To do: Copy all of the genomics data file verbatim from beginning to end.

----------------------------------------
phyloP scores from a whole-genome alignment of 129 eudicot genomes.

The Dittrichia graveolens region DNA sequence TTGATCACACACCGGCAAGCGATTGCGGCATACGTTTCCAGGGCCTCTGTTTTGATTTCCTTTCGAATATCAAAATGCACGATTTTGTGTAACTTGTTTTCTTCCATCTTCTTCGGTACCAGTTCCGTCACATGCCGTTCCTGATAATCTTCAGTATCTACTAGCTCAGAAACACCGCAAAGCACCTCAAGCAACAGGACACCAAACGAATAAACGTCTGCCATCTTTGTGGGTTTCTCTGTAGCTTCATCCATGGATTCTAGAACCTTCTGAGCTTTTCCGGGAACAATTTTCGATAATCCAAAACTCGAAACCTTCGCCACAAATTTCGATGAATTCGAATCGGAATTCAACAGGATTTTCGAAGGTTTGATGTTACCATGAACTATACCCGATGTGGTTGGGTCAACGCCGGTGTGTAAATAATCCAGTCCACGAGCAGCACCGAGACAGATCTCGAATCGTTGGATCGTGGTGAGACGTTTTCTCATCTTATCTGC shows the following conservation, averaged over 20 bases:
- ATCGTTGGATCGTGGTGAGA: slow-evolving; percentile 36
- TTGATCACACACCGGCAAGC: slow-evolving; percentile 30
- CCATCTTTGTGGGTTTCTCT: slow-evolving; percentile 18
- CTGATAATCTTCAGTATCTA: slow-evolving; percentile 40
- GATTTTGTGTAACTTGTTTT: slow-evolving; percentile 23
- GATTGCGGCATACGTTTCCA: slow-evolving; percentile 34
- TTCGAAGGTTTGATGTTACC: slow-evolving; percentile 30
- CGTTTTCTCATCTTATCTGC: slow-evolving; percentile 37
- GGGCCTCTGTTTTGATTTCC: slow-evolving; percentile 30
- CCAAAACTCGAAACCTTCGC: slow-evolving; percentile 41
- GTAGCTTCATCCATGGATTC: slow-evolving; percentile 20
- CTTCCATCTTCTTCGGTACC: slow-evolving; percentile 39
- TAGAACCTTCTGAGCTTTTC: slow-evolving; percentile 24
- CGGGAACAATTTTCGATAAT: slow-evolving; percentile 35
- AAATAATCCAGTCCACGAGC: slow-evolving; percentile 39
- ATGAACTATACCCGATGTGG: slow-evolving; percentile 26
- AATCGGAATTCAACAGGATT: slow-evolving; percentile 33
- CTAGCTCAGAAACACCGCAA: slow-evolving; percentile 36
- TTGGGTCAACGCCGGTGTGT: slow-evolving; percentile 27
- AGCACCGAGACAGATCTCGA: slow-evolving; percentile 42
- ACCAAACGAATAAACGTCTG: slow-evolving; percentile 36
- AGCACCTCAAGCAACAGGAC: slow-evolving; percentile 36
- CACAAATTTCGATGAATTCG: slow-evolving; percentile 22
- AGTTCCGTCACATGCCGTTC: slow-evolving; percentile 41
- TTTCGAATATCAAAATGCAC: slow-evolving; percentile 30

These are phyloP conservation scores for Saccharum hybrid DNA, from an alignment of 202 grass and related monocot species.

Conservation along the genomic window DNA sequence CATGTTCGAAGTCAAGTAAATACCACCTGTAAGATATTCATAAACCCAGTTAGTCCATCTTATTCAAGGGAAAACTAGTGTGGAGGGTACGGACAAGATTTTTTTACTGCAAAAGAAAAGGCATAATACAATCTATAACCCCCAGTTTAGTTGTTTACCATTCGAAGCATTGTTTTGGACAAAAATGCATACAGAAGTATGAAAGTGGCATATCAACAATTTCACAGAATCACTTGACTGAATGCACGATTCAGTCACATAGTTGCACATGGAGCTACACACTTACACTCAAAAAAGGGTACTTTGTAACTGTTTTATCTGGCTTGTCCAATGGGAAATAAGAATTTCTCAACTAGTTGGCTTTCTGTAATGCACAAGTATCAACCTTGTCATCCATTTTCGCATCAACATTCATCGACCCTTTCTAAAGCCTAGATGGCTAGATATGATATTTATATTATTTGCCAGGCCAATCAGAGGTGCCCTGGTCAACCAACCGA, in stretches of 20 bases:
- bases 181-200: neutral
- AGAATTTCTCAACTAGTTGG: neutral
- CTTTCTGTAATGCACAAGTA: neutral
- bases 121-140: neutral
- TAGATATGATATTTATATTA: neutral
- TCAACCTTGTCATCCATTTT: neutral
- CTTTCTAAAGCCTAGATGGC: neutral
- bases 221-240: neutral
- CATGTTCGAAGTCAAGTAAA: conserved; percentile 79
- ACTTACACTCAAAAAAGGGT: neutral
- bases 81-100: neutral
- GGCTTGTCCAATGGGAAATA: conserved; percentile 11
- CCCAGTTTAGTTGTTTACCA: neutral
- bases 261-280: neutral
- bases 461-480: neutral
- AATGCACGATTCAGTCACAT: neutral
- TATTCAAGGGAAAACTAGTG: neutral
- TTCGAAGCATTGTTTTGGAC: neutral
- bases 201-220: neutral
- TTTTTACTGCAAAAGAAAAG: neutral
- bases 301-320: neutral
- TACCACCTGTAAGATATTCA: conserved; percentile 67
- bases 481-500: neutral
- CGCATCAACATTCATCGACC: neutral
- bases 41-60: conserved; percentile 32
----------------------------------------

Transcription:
phyloP scores from a whole-genome alignment of 129 eudicot genomes.

The Dittrichia graveolens region DNA sequence TTGATCACACACCGGCAAGCGATTGCGGCATACGTTTCCAGGGCCTCTGTTTTGATTTCCTTTCGAATATCAAAATGCACGATTTTGTGTAACTTGTTTTCTTCCATCTTCTTCGGTACCAGTTCCGTCACATGCCGTTCCTGATAATCTTCAGTATCTACTAGCTCAGAAACACCGCAAAGCACCTCAAGCAACAGGACACCAAACGAATAAACGTCTGCCATCTTTGTGGGTTTCTCTGTAGCTTCATCCATGGATTCTAGAACCTTCTGAGCTTTTCCGGGAACAATTTTCGATAATCCAAAACTCGAAACCTTCGCCACAAATTTCGATGAATTCGAATCGGAATTCAACAGGATTTTCGAAGGTTTGATGTTACCATGAACTATACCCGATGTGGTTGGGTCAACGCCGGTGTGTAAATAATCCAGTCCACGAGCAGCACCGAGACAGATCTCGAATCGTTGGATCGTGGTGAGACGTTTTCTCATCTTATCTGC shows the following conservation, averaged over 20 bases:
- ATCGTTGGATCGTGGTGAGA: slow-evolving; percentile 36
- TTGATCACACACCGGCAAGC: slow-evolving; percentile 30
- CCATCTTTGTGGGTTTCTCT: slow-evolving; percentile 18
- CTGATAATCTTCAGTATCTA: slow-evolving; percentile 40
- GATTTTGTGTAACTTGTTTT: slow-evolving; percentile 23
- GATTGCGGCATACGTTTCCA: slow-evolving; percentile 34
- TTCGAAGGTTTGATGTTACC: slow-evolving; percentile 30
- CGTTTTCTCATCTTATCTGC: slow-evolving; percentile 37
- GGGCCTCTGTTTTGATTTCC: slow-evolving; percentile 30
- CCAAAACTCGAAACCTTCGC: slow-evolving; percentile 41
- GTAGCTTCATCCATGGATTC: slow-evolving; percentile 20
- CTTCCATCTTCTTCGGTACC: slow-evolving; percentile 39
- TAGAACCTTCTGAGCTTTTC: slow-evolving; percentile 24
- CGGGAACAATTTTCGATAAT: slow-evolving; percentile 35
- AAATAATCCAGTCCACGAGC: slow-evolving; percentile 39
- ATGAACTATACCCGATGTGG: slow-evolving; percentile 26
- AATCGGAATTCAACAGGATT: slow-evolving; percentile 33
- CTAGCTCAGAAACACCGCAA: slow-evolving; percentile 36
- TTGGGTCAACGCCGGTGTGT: slow-evolving; percentile 27
- AGCACCGAGACAGATCTCGA: slow-evolving; percentile 42
- ACCAAACGAATAAACGTCTG: slow-evolving; percentile 36
- AGCACCTCAAGCAACAGGAC: slow-evolving; percentile 36
- CACAAATTTCGATGAATTCG: slow-evolving; percentile 22
- AGTTCCGTCACATGCCGTTC: slow-evolving; percentile 41
- TTTCGAATATCAAAATGCAC: slow-evolving; percentile 30

These are phyloP conservation scores for Saccharum hybrid DNA, from an alignment of 202 grass and related monocot species.

Conservation along the genomic window DNA sequence CATGTTCGAAGTCAAGTAAATACCACCTGTAAGATATTCATAAACCCAGTTAGTCCATCTTATTCAAGGGAAAACTAGTGTGGAGGGTACGGACAAGATTTTTTTACTGCAAAAGAAAAGGCATAATACAATCTATAACCCCCAGTTTAGTTGTTTACCATTCGAAGCATTGTTTTGGACAAAAATGCATACAGAAGTATGAAAGTGGCATATCAACAATTTCACAGAATCACTTGACTGAATGCACGATTCAGTCACATAGTTGCACATGGAGCTACACACTTACACTCAAAAAAGGGTACTTTGTAACTGTTTTATCTGGCTTGTCCAATGGGAAATAAGAATTTCTCAACTAGTTGGCTTTCTGTAATGCACAAGTATCAACCTTGTCATCCATTTTCGCATCAACATTCATCGACCCTTTCTAAAGCCTAGATGGCTAGATATGATATTTATATTATTTGCCAGGCCAATCAGAGGTGCCCTGGTCAACCAACCGA, in stretches of 20 bases:
- bases 181-200: neutral
- AGAATTTCTCAACTAGTTGG: neutral
- CTTTCTGTAATGCACAAGTA: neutral
- bases 121-140: neutral
- TAGATATGATATTTATATTA: neutral
- TCAACCTTGTCATCCATTTT: neutral
- CTTTCTAAAGCCTAGATGGC: neutral
- bases 221-240: neutral
- CATGTTCGAAGTCAAGTAAA: conserved; percentile 79
- ACTTACACTCAAAAAAGGGT: neutral
- bases 81-100: neutral
- GGCTTGTCCAATGGGAAATA: conserved; percentile 11
- CCCAGTTTAGTTGTTTACCA: neutral
- bases 261-280: neutral
- bases 461-480: neutral
- AATGCACGATTCAGTCACAT: neutral
- TATTCAAGGGAAAACTAGTG: neutral
- TTCGAAGCATTGTTTTGGAC: neutral
- bases 201-220: neutral
- TTTTTACTGCAAAAGAAAAG: neutral
- bases 301-320: neutral
- TACCACCTGTAAGATATTCA: conserved; percentile 67
- bases 481-500: neutral
- CGCATCAACATTCATCGACC: neutral
- bases 41-60: conserved; percentile 32